On Urban Planning

29. If urban planning isn’t about good design, then it’s about nothing and worth as much.

30. “Whatever is best for me” is not a valid philosophy for urban planning… or living.

The Issue 4 cometh soon!

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Bumper Sticker Paradigms

Bumper Sticker Paradigms
An Editorial by Dr. Mark David Major, AICP, CNU-A

Day-to-day, many of you will have probably seen the above bumper sticker. Perhaps some of you even have this bumper sticker on your car. It is an amusing and sarcastic – albeit cheap – political shot from the political left against the political right’s concerns about budget deficits and the national debt in the United States. For the record, we are talking about an annual Federal budget deficit of more than $1 Trillion Dollars ($1,000,000,000,000) over the last 4 years, and now almost $16 Trillion Dollars ($16,000,000,000,000) of total debt accumulated by the Federal government (more than 100% of the 2012 Gross Domestic Product, i.e. GDP). Incidentally, almost a third of the national debt was raided from and is now owed to the Social Security Trust Fund. On top of this, there are some (cautious) estimates that the Federal, State and local governments in the United States has more than $55 Trillion Dollars ($55,000,000,000,000) in total unfunded liabilities. The point is estimates vary from worse to even worse. Anyone who does not treat the collective debt burden of the United States with the greatest concern is a fool, a liar, or a Nobel-winning economist working for the New York Times.

However, this editorial is actually not about debt and deficits. It is about the insidious message this bumper sticker conveys for urbanism in the United States, once we dig a little deeper beneath the superficial sarcasm of the message itself to the paradigm hiding underneath. What do we mean?

First, the message is explicitly about “paved roads.” It is not about the value of roads in general. Indeed, a key aspect of the sarcasm contained in the message lies in the fact that the bumper sticker is readable while you are driving your car, i.e. “isn’t it nice to have a smooth ride on this paved road so you can read my amusing bumper sticker?” Now, of course, not all paved roads necessarily have to be asphalt or concrete roads. For example, cobblestones and brick roads are also paved roads; even the Land of Oz had its yellow and red brick roads. However, such road surfaces rarely qualify as a ‘smooth ride’, especially over the lifetime of that road. Such roads are not conducive to mobile reading, especially for those of us prone to motion sickness. It is fair to conclude that most people will understand the reference to paved roads in the bumper sticker to mean asphalt or concrete roads. After all, most road surfaces in the United States are paved asphalt or concrete and this will constitute most people’s everyday experience of paved roads.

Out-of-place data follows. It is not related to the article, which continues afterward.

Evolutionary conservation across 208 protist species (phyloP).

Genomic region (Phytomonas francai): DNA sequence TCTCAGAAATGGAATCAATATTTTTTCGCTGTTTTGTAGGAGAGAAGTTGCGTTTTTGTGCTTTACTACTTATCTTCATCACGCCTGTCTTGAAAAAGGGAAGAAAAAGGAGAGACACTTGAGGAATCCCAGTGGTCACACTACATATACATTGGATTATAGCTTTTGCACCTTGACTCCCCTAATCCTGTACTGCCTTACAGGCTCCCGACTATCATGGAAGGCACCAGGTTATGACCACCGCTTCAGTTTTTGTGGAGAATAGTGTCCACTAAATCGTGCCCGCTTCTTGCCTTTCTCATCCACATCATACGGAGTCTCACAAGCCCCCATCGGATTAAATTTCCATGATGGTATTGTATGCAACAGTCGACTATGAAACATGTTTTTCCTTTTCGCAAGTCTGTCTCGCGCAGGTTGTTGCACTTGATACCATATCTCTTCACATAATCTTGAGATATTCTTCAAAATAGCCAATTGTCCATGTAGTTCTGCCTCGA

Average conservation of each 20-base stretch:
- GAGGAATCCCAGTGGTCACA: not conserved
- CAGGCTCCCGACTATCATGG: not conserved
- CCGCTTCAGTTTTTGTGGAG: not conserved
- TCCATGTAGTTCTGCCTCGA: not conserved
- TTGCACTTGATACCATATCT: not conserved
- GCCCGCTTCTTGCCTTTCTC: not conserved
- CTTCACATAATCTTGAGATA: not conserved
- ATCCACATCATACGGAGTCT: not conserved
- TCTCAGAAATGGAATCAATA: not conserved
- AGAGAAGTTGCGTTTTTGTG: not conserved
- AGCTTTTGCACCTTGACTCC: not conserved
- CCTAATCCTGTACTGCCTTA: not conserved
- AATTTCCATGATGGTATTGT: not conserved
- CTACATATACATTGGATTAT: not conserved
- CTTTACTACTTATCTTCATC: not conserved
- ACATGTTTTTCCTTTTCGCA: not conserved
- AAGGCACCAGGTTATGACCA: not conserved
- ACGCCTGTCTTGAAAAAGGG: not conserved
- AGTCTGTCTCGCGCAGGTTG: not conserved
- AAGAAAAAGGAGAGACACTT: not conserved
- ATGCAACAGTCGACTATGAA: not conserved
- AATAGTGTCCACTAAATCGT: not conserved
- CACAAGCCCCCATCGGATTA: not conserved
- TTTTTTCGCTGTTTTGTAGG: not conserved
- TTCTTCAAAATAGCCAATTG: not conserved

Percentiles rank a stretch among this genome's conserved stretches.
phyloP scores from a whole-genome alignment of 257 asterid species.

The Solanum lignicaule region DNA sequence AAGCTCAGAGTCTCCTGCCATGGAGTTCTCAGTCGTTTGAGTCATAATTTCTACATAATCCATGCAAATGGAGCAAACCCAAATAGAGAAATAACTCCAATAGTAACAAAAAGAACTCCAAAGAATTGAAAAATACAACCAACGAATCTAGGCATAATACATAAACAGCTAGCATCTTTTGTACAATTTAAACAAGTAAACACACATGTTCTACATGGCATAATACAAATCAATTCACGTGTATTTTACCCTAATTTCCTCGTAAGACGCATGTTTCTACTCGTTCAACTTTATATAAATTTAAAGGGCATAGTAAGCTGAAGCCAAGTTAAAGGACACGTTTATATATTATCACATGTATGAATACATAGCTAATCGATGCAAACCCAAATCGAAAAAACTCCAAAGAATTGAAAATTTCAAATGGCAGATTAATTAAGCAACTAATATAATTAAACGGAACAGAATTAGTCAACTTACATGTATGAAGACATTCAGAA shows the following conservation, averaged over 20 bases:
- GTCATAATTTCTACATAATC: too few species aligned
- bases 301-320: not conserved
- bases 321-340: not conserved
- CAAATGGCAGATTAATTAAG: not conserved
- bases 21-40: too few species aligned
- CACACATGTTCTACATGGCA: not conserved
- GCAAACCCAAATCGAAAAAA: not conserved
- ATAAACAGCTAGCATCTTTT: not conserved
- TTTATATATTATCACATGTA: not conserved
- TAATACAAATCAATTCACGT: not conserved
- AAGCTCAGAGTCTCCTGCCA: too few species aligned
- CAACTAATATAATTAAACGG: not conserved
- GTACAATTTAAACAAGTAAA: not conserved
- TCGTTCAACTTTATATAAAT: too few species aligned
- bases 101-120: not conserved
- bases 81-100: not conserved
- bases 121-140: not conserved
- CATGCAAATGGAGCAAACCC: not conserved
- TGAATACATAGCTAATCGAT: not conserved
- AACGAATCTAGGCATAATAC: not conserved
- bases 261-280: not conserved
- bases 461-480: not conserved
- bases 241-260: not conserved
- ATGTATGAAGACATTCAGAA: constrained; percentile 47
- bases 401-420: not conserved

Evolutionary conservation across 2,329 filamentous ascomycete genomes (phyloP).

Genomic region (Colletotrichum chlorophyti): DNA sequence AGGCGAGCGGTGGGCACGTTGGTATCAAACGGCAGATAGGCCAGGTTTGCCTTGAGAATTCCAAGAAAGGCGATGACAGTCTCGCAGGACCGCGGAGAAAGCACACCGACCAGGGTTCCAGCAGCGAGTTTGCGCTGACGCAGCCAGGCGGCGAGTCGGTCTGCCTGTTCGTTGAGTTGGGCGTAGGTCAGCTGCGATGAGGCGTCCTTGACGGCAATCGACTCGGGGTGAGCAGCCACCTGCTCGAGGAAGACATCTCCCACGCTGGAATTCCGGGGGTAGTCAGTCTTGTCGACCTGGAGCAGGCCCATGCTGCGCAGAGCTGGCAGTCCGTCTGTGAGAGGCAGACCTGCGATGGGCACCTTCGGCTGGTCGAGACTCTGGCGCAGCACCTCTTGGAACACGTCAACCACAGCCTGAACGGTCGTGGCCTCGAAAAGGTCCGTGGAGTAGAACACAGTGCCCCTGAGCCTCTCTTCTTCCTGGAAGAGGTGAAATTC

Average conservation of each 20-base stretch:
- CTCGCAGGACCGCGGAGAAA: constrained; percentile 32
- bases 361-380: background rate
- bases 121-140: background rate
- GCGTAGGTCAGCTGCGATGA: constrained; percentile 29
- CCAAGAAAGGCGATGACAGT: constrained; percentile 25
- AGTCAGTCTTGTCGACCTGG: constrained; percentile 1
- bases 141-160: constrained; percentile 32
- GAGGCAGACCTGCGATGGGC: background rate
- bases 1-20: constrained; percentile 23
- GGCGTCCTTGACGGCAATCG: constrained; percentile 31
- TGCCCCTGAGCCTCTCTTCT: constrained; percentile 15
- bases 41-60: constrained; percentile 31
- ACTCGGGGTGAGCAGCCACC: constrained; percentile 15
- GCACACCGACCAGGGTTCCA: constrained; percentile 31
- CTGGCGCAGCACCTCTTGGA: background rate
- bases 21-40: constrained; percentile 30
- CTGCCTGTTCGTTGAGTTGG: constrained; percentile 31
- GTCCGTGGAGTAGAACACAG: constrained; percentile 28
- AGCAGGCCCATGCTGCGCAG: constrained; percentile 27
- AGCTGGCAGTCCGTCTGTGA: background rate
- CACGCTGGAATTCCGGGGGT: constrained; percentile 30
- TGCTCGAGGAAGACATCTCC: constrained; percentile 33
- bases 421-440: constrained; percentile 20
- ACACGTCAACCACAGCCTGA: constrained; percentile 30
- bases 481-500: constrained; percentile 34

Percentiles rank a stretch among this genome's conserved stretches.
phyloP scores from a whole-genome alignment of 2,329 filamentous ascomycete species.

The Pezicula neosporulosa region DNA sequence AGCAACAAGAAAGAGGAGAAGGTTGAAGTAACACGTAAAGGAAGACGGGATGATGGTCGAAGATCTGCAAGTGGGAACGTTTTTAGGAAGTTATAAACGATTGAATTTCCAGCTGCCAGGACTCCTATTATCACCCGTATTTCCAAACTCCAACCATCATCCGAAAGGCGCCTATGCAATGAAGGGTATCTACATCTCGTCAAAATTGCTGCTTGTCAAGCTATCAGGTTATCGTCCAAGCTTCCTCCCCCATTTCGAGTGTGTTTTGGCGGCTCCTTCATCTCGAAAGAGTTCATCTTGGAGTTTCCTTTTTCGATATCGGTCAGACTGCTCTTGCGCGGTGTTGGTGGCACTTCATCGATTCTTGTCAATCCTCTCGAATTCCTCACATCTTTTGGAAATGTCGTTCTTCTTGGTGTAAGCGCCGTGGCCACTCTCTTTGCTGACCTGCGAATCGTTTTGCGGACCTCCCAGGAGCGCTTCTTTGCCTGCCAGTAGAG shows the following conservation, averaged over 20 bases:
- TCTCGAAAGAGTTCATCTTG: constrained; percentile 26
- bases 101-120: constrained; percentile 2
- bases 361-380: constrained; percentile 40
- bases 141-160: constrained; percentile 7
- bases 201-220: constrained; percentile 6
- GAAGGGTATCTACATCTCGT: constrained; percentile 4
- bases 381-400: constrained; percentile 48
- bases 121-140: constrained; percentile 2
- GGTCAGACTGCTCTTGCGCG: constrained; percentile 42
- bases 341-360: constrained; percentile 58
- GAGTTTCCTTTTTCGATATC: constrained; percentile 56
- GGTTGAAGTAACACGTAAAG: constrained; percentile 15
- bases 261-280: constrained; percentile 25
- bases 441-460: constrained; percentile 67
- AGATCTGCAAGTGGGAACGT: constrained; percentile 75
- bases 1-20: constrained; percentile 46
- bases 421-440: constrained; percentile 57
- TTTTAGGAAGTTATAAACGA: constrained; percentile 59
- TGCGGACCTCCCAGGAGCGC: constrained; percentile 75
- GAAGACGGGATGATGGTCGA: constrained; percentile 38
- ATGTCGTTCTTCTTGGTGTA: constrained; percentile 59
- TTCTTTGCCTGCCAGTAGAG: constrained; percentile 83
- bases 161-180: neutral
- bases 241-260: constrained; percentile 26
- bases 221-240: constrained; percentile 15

The minimal graphic design of the rudimentary lane striping in the bumper sticker also suggests “paved” is an implicit reference to only asphalt or concrete roads. Alternatively, the graphic design and elongated shape of the “Paved Roads” portion at the top of the bumper sticker could be interpreted as a rudimentary road construction sign, which every American will have experienced; extensively and usually regretfully so in urban areas. More importantly, either interpretation is appropriate to the message itself because this is not how anyone would choose to typically represent an alternative surface such as brick or cobblestone for a paved road. There should not be any doubt that the design of the bumper sticker is both simple and excellent, which is usually the best kind of graphic design.